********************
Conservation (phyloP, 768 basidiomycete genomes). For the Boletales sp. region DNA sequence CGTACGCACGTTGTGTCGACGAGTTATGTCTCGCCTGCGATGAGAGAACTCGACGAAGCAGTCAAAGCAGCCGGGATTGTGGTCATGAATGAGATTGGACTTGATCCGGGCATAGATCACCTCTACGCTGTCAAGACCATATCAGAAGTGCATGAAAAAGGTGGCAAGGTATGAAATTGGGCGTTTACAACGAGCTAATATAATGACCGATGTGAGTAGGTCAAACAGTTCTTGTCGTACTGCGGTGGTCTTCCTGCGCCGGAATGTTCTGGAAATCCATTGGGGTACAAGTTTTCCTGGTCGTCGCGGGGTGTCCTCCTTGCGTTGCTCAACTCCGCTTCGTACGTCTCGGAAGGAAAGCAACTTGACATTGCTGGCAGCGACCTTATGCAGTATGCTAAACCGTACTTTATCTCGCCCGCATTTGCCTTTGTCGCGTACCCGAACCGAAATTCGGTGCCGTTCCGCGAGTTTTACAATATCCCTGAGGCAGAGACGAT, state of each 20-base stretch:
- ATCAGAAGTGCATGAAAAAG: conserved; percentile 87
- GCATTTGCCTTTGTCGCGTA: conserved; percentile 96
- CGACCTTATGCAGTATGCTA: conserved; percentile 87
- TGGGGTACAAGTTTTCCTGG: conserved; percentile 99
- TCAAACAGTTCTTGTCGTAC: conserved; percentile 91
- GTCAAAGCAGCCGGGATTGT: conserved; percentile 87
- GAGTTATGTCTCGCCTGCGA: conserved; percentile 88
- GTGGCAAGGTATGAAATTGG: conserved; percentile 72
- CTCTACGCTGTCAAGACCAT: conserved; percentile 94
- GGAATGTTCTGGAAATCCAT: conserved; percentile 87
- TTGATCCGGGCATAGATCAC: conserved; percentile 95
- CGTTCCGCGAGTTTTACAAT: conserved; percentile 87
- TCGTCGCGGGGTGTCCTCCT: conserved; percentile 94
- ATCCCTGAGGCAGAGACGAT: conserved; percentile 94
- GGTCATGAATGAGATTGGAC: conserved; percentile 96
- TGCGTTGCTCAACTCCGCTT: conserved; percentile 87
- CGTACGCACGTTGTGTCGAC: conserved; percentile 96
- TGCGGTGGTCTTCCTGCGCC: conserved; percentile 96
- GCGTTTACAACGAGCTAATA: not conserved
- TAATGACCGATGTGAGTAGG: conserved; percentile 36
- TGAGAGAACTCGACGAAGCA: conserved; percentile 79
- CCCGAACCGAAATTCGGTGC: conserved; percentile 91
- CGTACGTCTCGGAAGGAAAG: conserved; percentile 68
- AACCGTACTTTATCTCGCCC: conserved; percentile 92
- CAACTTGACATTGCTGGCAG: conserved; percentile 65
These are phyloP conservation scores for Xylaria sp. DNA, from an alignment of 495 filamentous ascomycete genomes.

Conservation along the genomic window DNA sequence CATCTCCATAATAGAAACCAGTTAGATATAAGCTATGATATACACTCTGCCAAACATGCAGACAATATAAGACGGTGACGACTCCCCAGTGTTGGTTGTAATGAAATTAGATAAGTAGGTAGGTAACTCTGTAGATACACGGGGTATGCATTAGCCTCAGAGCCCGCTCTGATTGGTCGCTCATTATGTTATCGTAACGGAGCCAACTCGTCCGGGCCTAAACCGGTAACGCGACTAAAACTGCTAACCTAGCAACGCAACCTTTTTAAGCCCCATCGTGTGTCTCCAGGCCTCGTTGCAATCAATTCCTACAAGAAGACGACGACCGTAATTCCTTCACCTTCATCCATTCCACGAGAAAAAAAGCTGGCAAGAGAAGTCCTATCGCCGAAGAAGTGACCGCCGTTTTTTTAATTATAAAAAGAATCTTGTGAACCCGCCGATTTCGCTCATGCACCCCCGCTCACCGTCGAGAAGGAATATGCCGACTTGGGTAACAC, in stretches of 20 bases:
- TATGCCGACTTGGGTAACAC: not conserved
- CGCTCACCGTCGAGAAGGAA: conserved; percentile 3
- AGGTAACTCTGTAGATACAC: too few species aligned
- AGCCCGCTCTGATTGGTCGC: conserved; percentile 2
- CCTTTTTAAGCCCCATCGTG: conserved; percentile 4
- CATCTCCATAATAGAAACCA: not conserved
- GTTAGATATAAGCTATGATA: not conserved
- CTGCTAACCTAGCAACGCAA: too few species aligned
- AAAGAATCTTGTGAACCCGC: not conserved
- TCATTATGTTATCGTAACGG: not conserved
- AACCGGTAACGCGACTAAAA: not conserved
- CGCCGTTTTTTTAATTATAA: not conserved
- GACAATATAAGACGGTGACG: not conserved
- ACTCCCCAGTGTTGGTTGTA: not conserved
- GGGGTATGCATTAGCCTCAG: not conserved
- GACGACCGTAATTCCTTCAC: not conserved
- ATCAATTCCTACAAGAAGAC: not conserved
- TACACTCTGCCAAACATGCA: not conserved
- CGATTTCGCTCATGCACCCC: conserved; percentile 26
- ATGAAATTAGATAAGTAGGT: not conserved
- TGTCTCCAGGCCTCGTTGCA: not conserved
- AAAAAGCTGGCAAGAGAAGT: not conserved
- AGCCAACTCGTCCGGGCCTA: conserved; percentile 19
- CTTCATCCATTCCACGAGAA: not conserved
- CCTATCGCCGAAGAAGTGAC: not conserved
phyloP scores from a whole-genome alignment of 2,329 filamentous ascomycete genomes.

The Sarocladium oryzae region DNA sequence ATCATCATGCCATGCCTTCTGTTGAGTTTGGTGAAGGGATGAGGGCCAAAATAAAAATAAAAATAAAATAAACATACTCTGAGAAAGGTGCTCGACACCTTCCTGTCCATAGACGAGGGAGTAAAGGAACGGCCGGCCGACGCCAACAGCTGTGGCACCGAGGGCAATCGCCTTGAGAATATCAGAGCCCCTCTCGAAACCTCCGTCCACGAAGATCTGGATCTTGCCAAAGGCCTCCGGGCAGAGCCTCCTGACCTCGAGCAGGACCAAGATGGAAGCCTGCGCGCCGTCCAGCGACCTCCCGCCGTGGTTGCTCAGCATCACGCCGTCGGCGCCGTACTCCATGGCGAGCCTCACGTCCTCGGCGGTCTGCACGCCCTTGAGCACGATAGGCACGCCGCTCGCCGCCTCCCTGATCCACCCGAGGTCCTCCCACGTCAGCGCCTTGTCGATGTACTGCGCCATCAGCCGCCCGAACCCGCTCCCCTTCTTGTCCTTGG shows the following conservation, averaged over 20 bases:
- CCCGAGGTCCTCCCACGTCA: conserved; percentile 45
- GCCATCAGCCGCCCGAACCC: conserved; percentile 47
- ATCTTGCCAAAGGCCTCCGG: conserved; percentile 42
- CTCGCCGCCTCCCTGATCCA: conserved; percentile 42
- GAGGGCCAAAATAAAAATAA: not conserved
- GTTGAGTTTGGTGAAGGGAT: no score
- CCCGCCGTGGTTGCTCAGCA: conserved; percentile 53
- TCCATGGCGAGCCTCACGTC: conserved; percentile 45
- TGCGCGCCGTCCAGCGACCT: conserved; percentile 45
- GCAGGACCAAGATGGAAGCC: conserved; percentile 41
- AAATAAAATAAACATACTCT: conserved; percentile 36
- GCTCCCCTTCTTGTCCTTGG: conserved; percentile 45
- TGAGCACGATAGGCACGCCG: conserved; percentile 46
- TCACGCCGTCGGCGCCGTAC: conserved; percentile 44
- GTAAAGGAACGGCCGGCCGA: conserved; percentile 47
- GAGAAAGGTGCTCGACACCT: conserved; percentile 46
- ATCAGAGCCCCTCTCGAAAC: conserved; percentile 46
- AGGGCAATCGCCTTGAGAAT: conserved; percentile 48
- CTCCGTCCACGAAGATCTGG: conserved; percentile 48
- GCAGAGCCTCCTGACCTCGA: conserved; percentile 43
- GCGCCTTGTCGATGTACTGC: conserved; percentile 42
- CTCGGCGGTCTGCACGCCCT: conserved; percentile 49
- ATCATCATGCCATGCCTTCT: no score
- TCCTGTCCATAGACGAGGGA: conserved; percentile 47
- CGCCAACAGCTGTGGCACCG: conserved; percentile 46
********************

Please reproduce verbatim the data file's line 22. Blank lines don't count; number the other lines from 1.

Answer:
- TGAGAGAACTCGACGAAGCA: conserved; percentile 79